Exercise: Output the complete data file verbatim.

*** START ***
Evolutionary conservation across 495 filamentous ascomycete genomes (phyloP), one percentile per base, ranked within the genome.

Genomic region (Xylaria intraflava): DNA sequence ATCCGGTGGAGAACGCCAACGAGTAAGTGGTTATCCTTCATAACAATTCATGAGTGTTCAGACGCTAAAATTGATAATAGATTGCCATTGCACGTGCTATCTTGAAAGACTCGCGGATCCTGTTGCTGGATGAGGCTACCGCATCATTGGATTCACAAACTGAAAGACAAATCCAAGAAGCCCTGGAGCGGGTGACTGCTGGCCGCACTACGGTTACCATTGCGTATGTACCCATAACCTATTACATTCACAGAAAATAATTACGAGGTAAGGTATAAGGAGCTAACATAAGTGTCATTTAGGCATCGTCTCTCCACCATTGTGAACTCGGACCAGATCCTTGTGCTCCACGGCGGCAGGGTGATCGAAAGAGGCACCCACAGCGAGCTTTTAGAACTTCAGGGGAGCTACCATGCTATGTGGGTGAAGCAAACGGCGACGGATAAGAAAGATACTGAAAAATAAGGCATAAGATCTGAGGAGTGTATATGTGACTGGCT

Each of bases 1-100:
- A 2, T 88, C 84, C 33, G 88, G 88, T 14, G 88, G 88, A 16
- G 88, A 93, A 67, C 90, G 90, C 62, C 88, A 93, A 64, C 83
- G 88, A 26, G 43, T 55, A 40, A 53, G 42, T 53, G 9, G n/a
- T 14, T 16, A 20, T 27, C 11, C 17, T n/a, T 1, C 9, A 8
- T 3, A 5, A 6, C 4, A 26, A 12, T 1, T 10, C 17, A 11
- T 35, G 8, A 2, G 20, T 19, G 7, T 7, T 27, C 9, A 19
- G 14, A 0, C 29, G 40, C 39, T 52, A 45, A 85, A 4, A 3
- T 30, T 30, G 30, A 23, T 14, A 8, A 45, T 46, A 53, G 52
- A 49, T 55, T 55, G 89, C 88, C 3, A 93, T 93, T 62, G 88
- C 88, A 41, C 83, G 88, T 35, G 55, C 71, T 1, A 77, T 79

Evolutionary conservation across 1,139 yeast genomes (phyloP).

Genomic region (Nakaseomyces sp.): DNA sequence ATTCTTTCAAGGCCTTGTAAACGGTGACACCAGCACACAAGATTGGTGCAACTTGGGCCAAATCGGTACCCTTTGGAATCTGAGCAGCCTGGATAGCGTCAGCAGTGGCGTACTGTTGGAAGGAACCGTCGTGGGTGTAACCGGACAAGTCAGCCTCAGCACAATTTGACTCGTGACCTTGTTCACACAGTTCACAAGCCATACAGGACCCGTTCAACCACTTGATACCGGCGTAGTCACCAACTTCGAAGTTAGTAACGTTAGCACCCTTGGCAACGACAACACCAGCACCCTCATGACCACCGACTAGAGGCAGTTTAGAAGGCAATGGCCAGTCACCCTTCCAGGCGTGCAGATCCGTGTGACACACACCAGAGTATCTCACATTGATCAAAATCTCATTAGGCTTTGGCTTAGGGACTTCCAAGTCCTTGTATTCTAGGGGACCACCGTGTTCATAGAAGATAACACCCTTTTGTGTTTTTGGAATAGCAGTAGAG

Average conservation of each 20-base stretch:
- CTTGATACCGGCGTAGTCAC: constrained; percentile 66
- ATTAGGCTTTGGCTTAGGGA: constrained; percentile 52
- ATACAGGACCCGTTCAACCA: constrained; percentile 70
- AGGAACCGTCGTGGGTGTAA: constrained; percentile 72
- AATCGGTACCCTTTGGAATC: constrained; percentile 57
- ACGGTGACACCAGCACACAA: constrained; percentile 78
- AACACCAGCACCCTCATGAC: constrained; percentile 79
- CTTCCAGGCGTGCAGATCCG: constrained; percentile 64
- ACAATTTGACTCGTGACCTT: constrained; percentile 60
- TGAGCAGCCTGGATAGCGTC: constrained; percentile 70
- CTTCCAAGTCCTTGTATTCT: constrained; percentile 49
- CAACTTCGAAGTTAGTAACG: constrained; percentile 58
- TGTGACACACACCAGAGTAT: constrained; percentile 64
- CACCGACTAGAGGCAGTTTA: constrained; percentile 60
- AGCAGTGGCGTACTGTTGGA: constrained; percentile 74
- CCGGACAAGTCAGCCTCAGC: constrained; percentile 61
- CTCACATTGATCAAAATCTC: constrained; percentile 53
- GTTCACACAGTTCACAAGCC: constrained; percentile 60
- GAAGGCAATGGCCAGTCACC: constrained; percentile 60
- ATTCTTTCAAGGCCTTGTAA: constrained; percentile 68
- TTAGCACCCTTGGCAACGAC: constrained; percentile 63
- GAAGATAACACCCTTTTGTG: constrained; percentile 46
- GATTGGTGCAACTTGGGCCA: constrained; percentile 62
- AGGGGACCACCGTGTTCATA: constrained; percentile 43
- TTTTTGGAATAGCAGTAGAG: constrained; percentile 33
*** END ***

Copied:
Evolutionary conservation across 495 filamentous ascomycete genomes (phyloP), one percentile per base, ranked within the genome.

Genomic region (Xylaria intraflava): DNA sequence ATCCGGTGGAGAACGCCAACGAGTAAGTGGTTATCCTTCATAACAATTCATGAGTGTTCAGACGCTAAAATTGATAATAGATTGCCATTGCACGTGCTATCTTGAAAGACTCGCGGATCCTGTTGCTGGATGAGGCTACCGCATCATTGGATTCACAAACTGAAAGACAAATCCAAGAAGCCCTGGAGCGGGTGACTGCTGGCCGCACTACGGTTACCATTGCGTATGTACCCATAACCTATTACATTCACAGAAAATAATTACGAGGTAAGGTATAAGGAGCTAACATAAGTGTCATTTAGGCATCGTCTCTCCACCATTGTGAACTCGGACCAGATCCTTGTGCTCCACGGCGGCAGGGTGATCGAAAGAGGCACCCACAGCGAGCTTTTAGAACTTCAGGGGAGCTACCATGCTATGTGGGTGAAGCAAACGGCGACGGATAAGAAAGATACTGAAAAATAAGGCATAAGATCTGAGGAGTGTATATGTGACTGGCT

Each of bases 1-100:
- A 2, T 88, C 84, C 33, G 88, G 88, T 14, G 88, G 88, A 16
- G 88, A 93, A 67, C 90, G 90, C 62, C 88, A 93, A 64, C 83
- G 88, A 26, G 43, T 55, A 40, A 53, G 42, T 53, G 9, G n/a
- T 14, T 16, A 20, T 27, C 11, C 17, T n/a, T 1, C 9, A 8
- T 3, A 5, A 6, C 4, A 26, A 12, T 1, T 10, C 17, A 11
- T 35, G 8, A 2, G 20, T 19, G 7, T 7, T 27, C 9, A 19
- G 14, A 0, C 29, G 40, C 39, T 52, A 45, A 85, A 4, A 3
- T 30, T 30, G 30, A 23, T 14, A 8, A 45, T 46, A 53, G 52
- A 49, T 55, T 55, G 89, C 88, C 3, A 93, T 93, T 62, G 88
- C 88, A 41, C 83, G 88, T 35, G 55, C 71, T 1, A 77, T 79

Evolutionary conservation across 1,139 yeast genomes (phyloP).

Genomic region (Nakaseomyces sp.): DNA sequence ATTCTTTCAAGGCCTTGTAAACGGTGACACCAGCACACAAGATTGGTGCAACTTGGGCCAAATCGGTACCCTTTGGAATCTGAGCAGCCTGGATAGCGTCAGCAGTGGCGTACTGTTGGAAGGAACCGTCGTGGGTGTAACCGGACAAGTCAGCCTCAGCACAATTTGACTCGTGACCTTGTTCACACAGTTCACAAGCCATACAGGACCCGTTCAACCACTTGATACCGGCGTAGTCACCAACTTCGAAGTTAGTAACGTTAGCACCCTTGGCAACGACAACACCAGCACCCTCATGACCACCGACTAGAGGCAGTTTAGAAGGCAATGGCCAGTCACCCTTCCAGGCGTGCAGATCCGTGTGACACACACCAGAGTATCTCACATTGATCAAAATCTCATTAGGCTTTGGCTTAGGGACTTCCAAGTCCTTGTATTCTAGGGGACCACCGTGTTCATAGAAGATAACACCCTTTTGTGTTTTTGGAATAGCAGTAGAG

Average conservation of each 20-base stretch:
- CTTGATACCGGCGTAGTCAC: constrained; percentile 66
- ATTAGGCTTTGGCTTAGGGA: constrained; percentile 52
- ATACAGGACCCGTTCAACCA: constrained; percentile 70
- AGGAACCGTCGTGGGTGTAA: constrained; percentile 72
- AATCGGTACCCTTTGGAATC: constrained; percentile 57
- ACGGTGACACCAGCACACAA: constrained; percentile 78
- AACACCAGCACCCTCATGAC: constrained; percentile 79
- CTTCCAGGCGTGCAGATCCG: constrained; percentile 64
- ACAATTTGACTCGTGACCTT: constrained; percentile 60
- TGAGCAGCCTGGATAGCGTC: constrained; percentile 70
- CTTCCAAGTCCTTGTATTCT: constrained; percentile 49
- CAACTTCGAAGTTAGTAACG: constrained; percentile 58
- TGTGACACACACCAGAGTAT: constrained; percentile 64
- CACCGACTAGAGGCAGTTTA: constrained; percentile 60
- AGCAGTGGCGTACTGTTGGA: constrained; percentile 74
- CCGGACAAGTCAGCCTCAGC: constrained; percentile 61
- CTCACATTGATCAAAATCTC: constrained; percentile 53
- GTTCACACAGTTCACAAGCC: constrained; percentile 60
- GAAGGCAATGGCCAGTCACC: constrained; percentile 60
- ATTCTTTCAAGGCCTTGTAA: constrained; percentile 68
- TTAGCACCCTTGGCAACGAC: constrained; percentile 63
- GAAGATAACACCCTTTTGTG: constrained; percentile 46
- GATTGGTGCAACTTGGGCCA: constrained; percentile 62
- AGGGGACCACCGTGTTCATA: constrained; percentile 43
- TTTTTGGAATAGCAGTAGAG: constrained; percentile 33